Cichorium intybus – chicory

A tough and long-lasting plant – it’s one of the few flowers still going strong in the heat and dry weather (apologies to any reader in northern Europe who may have forgotten what that’s like) – it flowers from May (when I took this photo) through to August.  And I’m still going too – apologies also for the gap in posts which has been longer than I meant, due to priority given to work finishing a new bathroom.

At present these plants are usually seen standing proud up to a metre tall – all stem, bearing a few finely-lobed leaves and these lovely flowers. It’s hard to associate them with chicory or the closely related, and very similar endive.  Both have thick tap roots, which is why they can survive the dryness (sorry, mentioned it again) surmounted by a rosette of bitter leaves which can go in salads.  I have grown endive – you have to cut the leaves off when the root is good and thick,and earth them up to get  the fat, yellow-leafed new buds.  One of the prettiest salad flowers, and I guess common in the wild as an escapee from cultivation.

It was originally a native plant of Egypt, introduced to cultivation in Europe in the 15th century, when the Arabic kehsher had been transformed into the Latin cichoreum and became the French chicoree.  Among several descriptive names in Occitan, there is l’arrucat, meaning ‘pressed together’, presumably from the leaf buds which, my Oc dictionary informs me, ‘are eaten as a salad in Narbonne’.  Maybe a whiff of Occitan snobbery there, since it’s also called engraissa porc – fit for fattening pigs.  Using the word ‘pig’ in a plant name is not generally positive –  the use of animals in plant names is a topic I’ve pencilled in for sometime.

My first thought for some music – given the plant name – was Chick Corea, but I’ll save that for later and go with a song title that was obvious when I saw the picture.  It’s played by Stephane Grappelli and Martin Taylor – and they’ve even got the right stage lighting.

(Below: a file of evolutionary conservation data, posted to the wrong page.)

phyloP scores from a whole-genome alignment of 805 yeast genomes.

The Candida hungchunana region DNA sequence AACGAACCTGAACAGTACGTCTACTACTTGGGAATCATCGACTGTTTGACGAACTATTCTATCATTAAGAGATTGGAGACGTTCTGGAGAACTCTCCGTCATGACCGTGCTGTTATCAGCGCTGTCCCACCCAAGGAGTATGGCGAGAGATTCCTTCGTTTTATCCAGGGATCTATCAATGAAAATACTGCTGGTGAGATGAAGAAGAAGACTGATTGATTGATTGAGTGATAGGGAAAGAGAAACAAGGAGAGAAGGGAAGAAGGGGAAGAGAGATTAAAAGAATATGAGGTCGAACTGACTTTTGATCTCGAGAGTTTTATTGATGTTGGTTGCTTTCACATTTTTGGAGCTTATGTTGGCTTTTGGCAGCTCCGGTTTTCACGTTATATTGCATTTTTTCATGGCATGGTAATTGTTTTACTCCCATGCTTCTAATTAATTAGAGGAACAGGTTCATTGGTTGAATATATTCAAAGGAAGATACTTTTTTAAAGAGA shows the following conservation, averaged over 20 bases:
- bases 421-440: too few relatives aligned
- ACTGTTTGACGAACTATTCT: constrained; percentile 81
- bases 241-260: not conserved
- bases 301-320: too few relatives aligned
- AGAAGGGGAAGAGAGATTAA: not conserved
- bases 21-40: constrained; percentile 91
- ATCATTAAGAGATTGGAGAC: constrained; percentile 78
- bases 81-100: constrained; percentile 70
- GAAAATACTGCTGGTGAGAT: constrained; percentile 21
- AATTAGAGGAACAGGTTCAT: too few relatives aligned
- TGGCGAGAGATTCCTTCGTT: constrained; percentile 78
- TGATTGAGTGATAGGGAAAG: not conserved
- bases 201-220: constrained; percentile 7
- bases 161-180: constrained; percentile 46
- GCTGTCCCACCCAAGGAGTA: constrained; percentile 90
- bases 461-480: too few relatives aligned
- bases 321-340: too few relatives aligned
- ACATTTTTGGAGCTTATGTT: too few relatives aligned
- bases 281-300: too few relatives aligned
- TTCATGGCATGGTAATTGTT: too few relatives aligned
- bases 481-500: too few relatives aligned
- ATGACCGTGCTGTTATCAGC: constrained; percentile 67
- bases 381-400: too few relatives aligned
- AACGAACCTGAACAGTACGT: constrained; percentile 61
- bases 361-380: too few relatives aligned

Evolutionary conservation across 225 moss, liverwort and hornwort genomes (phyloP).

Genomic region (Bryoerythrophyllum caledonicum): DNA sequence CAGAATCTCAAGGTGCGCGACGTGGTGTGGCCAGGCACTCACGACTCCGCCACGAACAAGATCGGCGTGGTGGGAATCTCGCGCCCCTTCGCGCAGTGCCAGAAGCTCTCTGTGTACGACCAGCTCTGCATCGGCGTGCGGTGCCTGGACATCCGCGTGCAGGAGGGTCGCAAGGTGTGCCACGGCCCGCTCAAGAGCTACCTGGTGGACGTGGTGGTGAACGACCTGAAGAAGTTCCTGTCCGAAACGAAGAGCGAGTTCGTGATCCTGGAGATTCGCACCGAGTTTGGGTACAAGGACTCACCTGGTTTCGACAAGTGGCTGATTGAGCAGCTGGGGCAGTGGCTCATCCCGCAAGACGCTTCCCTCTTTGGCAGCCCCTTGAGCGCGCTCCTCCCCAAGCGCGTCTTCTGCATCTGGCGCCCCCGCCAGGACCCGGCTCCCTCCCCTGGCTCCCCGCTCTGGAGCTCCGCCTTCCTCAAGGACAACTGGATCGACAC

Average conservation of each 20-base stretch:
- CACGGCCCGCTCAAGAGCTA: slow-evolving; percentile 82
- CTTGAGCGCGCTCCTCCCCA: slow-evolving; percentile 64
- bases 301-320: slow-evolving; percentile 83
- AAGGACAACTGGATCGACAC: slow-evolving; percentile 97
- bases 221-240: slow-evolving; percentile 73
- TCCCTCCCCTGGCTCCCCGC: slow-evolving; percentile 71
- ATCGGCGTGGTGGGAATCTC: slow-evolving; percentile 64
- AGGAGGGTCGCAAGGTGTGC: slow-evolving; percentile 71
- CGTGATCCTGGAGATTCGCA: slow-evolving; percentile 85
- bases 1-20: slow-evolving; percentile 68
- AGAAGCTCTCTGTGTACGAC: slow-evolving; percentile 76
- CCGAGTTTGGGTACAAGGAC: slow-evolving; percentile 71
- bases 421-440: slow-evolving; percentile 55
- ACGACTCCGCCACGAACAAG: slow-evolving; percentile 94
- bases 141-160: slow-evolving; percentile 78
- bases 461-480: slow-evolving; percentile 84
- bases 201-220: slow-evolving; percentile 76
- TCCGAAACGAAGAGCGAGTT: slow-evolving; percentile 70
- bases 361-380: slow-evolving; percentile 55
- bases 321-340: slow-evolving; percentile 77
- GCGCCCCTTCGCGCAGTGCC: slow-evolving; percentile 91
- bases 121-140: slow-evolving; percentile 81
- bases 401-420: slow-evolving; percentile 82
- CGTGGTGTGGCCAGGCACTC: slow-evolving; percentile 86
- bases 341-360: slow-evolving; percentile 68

Filed under Cichorium

10 responses to “Cichorium intybus – chicory

  1. For my money the prettiest ‘wild’ flower. The roadsides around here are full of wild chicory flowering through the high Summer.

    • Glad to get your comment, not least because your blog looks so interesting. The chicory is really standing out now there’s not so much other competition p-p though one fact I forgot to mention is that the ‘intybus’ part of the name shares the same derivation as ‘endive’ from Egyptian tybi, meaning the month of January, when endive was eaten. They’re in advance of us – I remember earthing up in about March for buds in about May.

      • Sorry, but I have to disagree with your memory of endive in May – my blog records that we were eating it in the autumn/winter of the year we grew it. The leaves had grown during the summer and then we earthed them up in the autumn. And do you remember Dieppe market in February – with stall after stall of endives and nothing much else? Nice blue music link!

      • Quite right – don’t know what I was thinking of.

  2. We, too, have a wild chicory that borders many rural roads and my parents’ generation often harvested it for their salads. I need to pay closer attention and pick some during my next visit home. I’m sure my Zia would be thrilled to see some again.

  3. The German name for wild chicory is Wegwarte, which means guardian of paths, because it lines so many pathways with its bright blue flowers.

  4. Kendall

    Delightful blog. Of course you know that in Louisiana, coffee without chicory is like life without light. Typically I don’t know which part of the plant is used to mix with coffee, but I know the flavor, and the French Quarter literally smells like beer, chicory, coffee, and garlic. I’m reading this on a Sunday, enjoying the Blue Moon, both the music and the moons at the heart of each flower. Happy Birthday, LoJ!!! May this year be the best ever, and may you have many many more!

  5. It’s the dried root, Kendall.

  6. Chicory is the valuable herb which for a long time has won popularity in national medicine.Chicory was also often prescribed by herbalists of recent centuries to cure a whole host of ailments; the herbalist of the middle ages often recommended herbal remedies made from the chicory roots as tonics, as laxatives, and as diuretics.

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